Posts Tagged ‘allergies’

Swedish study of one million children shows early exposure to dogs reduces asthma

November 2, 2015

We have probably gone a little too far and are just a little too protective of our children. The cleaner we try to keep everything around children, the less developed is their immunity and the more vulnerable they become later. I suspect it is the same thinking which has meant that we have also gone too far with so called Health and Safety provisions in schools which – for fear of accident and resulting liability – has reduced the fun – and the learning opportunities – of play, sports and excursions. The so-called precautionary principle (which is no principle but a political ideology) actually encourages actions to be subservient to fear. There is a difference between avoiding being foolhardy and being cowardly.

A Swedish cohort study on over one million children has found that early exposure to dogs clearly reduces the later risk of asthma.

Tove Fall, Cecilia Lundholm, Anne K Örtqvist, Katja Fall, Fang Fang, Åke Hedhammar, Olle Kämpe, Erik Ingelsson, and Catarina Almqvist. “Dog and farm animal exposure reduce risk of childhood asthma – a nationwide cohort study”.  JAMA Pediatrics. In press. DOI: 10.1001/jamapediatrics.2015.3219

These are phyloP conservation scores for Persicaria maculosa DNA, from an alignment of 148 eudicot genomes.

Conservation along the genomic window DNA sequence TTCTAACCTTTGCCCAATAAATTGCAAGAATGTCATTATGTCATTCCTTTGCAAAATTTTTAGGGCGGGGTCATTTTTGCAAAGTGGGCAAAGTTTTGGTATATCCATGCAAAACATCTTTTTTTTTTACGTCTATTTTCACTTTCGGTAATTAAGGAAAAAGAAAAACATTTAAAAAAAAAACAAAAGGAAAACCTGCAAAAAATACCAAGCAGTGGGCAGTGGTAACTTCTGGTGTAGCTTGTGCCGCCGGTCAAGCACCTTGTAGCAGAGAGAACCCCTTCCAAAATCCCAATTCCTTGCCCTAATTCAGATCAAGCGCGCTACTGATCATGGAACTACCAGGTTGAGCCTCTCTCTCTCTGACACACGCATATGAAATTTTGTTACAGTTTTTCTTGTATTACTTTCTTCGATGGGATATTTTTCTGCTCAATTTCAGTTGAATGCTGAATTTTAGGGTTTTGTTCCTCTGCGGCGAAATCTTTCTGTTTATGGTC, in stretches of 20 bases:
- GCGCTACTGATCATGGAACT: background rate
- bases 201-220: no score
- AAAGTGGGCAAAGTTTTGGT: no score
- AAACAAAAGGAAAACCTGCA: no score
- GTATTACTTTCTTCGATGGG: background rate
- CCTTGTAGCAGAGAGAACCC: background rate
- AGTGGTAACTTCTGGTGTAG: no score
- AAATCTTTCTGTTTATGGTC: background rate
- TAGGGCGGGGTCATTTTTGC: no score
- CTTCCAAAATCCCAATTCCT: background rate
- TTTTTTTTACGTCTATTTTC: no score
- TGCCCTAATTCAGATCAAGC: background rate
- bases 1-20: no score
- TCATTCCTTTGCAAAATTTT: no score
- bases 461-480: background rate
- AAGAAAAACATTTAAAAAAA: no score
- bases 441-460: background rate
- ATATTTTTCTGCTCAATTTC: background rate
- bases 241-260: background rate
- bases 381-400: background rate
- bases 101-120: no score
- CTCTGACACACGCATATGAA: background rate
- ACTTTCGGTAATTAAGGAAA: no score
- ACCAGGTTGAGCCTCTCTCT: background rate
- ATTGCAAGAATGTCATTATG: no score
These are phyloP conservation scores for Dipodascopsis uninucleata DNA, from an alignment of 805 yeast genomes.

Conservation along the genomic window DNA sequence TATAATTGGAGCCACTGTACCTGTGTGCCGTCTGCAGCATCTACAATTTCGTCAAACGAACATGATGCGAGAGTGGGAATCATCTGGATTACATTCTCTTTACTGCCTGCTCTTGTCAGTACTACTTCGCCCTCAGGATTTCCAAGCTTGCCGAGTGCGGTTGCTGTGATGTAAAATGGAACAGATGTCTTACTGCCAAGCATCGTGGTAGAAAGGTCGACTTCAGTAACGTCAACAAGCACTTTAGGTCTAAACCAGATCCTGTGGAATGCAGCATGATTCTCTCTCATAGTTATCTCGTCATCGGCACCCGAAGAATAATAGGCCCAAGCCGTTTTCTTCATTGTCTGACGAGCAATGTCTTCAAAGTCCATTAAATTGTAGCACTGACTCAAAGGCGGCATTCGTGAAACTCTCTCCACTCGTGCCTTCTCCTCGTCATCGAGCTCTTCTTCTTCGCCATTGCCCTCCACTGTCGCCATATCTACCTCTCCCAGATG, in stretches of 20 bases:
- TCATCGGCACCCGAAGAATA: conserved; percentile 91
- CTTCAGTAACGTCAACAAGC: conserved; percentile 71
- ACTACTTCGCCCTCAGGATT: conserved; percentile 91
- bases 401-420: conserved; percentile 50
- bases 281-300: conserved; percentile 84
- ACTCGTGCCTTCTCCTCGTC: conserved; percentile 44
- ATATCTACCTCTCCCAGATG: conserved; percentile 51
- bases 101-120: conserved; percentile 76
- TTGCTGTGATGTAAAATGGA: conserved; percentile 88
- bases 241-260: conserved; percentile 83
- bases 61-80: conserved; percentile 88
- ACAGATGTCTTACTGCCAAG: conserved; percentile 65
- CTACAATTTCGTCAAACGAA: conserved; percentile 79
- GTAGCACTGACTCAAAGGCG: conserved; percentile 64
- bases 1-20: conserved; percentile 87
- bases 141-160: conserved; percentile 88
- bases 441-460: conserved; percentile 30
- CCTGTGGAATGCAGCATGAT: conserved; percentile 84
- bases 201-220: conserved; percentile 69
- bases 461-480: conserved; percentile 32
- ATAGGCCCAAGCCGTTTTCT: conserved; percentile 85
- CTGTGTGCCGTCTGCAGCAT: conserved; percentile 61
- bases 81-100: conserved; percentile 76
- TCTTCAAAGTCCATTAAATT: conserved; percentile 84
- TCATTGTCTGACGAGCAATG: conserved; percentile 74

Uppsala University press release (in Swedish) is here.


A team of Swedish scientists have used national register information in more than one million Swedish children to study the association of early life contact with dogs and subsequent development of asthma. This question has been studied extensively previously, but conclusive findings have been lacking. The new study showed that children who grew up with dogs had about 15 percent less asthma than children without dogs.  

A total of more than one million children were included in the researchers’ study linking together nine different national data sources, including two dog ownership registers not previously used for medical research. The results are being published for the first time in JAMA Pediatrics. The goal was to determine whether children exposed to animals early in life are at different risk of asthma.